Travelling With Asthma has its own set of problems, so be sure that you get Asthma Advice from your doctor before you go on long trips or family outings. Following is information of Travelling With Asthma and Asthma Advice.
As soon as you are aware of an upcoming trip, make an appointment to visit your Asthma Specialist for a check up and to discuss the details of your trip. It would also be good to review other aspects of your health at the same time, such as your blood pressure, cholesterol levels, weight and general fitness.
Pre-travel planning and good control are the most important aspects of travel for the asthmatic traveller.
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Get your GP to write a letter confirming that you are an asthmatic, along with a prescription for your medication, enough for the trip, and a bit more. A letter from your GP, listing your medication, will help in an emergency. Also discuss with your asthma specialist a plan of action for you to follow should your asthma become more severe while you are away. You will need a record of which medication you need to take and when it is advisable to seek medical advice. Your medication should be suitable for the worst attack you have ever had.
Carry your inhalers with you at all times and keep a spare one in your hotel room or accommodation. If you feel unwell, take regular peak flow readings and compare this to your normal rate. It is important that you seek medical attention if your condition deteriorates while you are away.
You might also want to purchase some Identification with your asthmatic information on.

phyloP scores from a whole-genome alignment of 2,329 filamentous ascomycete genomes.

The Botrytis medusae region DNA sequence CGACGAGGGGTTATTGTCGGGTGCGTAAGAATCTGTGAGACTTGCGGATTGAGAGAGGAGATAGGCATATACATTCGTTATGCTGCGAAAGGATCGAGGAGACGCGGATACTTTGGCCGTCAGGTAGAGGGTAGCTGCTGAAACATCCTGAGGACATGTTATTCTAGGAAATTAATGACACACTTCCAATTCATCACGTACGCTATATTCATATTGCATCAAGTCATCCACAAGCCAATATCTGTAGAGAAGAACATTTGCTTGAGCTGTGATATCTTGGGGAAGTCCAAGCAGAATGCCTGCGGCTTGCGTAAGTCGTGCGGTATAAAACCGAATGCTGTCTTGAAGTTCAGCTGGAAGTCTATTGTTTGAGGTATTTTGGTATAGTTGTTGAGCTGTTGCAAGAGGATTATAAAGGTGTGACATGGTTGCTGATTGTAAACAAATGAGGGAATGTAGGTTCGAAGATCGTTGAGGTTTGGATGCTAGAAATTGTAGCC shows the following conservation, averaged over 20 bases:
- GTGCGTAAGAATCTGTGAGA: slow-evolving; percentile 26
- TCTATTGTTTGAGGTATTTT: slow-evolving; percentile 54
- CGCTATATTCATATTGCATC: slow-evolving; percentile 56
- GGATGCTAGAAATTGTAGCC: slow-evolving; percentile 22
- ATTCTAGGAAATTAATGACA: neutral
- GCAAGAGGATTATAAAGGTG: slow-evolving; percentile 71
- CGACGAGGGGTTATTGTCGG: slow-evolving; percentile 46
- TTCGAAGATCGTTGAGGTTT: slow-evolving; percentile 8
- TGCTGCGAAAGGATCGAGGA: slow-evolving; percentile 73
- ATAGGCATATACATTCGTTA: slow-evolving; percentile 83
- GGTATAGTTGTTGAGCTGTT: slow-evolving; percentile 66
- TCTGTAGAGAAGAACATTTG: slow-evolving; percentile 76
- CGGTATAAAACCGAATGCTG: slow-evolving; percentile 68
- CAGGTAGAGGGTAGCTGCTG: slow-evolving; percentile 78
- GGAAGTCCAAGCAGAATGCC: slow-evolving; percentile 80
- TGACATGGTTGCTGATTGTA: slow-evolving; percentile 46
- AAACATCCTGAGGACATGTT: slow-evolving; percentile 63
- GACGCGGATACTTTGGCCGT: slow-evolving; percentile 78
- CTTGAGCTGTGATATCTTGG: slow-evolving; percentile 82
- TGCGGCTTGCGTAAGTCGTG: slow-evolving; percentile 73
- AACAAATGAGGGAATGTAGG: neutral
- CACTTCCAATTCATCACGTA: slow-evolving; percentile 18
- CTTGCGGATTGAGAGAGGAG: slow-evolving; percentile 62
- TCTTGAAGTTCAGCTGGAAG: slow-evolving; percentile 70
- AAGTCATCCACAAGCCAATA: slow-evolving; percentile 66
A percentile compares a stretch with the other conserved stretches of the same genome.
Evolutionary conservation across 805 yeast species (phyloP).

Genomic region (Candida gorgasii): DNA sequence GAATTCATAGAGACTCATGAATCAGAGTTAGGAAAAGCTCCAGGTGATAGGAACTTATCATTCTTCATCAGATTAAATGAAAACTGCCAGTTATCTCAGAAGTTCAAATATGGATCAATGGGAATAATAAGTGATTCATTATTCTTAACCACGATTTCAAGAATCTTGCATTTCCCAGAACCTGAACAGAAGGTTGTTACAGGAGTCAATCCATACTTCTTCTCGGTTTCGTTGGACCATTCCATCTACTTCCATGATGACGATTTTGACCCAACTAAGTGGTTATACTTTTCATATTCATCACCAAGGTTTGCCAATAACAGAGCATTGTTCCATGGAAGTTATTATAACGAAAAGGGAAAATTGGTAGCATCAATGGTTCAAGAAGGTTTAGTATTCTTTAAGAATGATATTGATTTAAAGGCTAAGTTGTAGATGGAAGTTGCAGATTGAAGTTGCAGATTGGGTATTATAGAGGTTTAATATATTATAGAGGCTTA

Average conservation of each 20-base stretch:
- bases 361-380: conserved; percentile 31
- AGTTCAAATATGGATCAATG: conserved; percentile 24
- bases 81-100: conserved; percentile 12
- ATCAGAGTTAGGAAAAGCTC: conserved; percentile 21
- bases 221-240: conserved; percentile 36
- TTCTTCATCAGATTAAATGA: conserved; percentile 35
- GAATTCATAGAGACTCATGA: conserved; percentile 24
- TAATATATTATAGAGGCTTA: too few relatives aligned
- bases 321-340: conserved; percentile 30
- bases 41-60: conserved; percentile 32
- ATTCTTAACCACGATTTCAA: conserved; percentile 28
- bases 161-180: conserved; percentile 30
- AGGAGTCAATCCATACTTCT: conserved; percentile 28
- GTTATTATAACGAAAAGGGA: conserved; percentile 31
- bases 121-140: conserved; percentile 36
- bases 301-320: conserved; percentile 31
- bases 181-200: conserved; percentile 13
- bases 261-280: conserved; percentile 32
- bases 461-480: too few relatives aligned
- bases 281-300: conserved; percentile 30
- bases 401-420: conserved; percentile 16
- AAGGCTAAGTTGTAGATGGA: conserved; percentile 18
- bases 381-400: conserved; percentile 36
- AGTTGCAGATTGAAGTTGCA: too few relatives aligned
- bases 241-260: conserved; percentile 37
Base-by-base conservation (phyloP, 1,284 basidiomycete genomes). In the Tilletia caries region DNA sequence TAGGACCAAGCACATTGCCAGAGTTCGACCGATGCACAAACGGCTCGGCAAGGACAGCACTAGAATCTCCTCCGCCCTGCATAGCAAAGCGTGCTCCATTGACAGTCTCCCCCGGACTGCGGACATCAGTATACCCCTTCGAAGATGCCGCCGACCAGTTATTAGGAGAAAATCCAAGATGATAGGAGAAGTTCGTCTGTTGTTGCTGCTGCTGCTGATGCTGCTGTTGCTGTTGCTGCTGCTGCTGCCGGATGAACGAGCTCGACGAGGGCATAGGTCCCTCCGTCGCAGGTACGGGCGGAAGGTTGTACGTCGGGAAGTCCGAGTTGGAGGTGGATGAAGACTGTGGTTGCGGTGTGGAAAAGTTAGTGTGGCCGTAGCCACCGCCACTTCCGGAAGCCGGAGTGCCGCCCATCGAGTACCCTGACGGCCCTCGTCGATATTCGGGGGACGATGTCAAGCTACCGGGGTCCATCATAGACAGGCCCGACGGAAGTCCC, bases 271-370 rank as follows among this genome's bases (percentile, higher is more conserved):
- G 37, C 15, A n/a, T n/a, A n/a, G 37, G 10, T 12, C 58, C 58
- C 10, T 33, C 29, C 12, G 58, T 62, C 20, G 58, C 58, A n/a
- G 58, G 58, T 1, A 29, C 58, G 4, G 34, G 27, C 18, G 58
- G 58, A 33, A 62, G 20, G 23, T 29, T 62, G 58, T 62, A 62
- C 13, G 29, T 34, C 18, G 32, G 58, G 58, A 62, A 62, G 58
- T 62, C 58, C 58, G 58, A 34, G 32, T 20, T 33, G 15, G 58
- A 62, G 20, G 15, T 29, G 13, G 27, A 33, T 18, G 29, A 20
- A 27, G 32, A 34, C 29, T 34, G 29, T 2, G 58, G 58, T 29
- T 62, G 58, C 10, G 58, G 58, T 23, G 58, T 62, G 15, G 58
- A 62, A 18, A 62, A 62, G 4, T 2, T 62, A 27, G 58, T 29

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Do some research into the location you are travelling to regarding pollution in the area; pollution in some cities around the world can easily initiate an asthma attack. Look into the availability of English speaking doctors in the area, should you need to seek medical attention.
The desire to dip into cool water after a busy day can be enticing to anyone. Along with abiding by normal diving rules, asthmatics should not dive for 48 hours after a wheezing attack, however mild that attack might be.
Asthma can be unpredictable when travelling to a high altitude - some people away from the allergens and dust find they have no problems, while others find their asthma is worse in the cold, dry air.
Acute Mountain Sickness (AMS) can affect anyone travelling to a high altitude (above 3000 meters) and holds no extra risk to the controlled asthmatic. However, an asthma attack as well as AMS will greatly increase the risks involved. You should carry inhalers with you at all times, however 'mild' you may consider your condition.
If you are aware of certain allergies, such as feathers in pillows, inform your hotel ahead of time so that your accommodation can be prepared in advance.
If you are known to also develop serious reactions to insect bites, stings or nuts, discuss with your doctor the possibility of taking an Epipen with you along with a letter explaining its use for medical emergencies.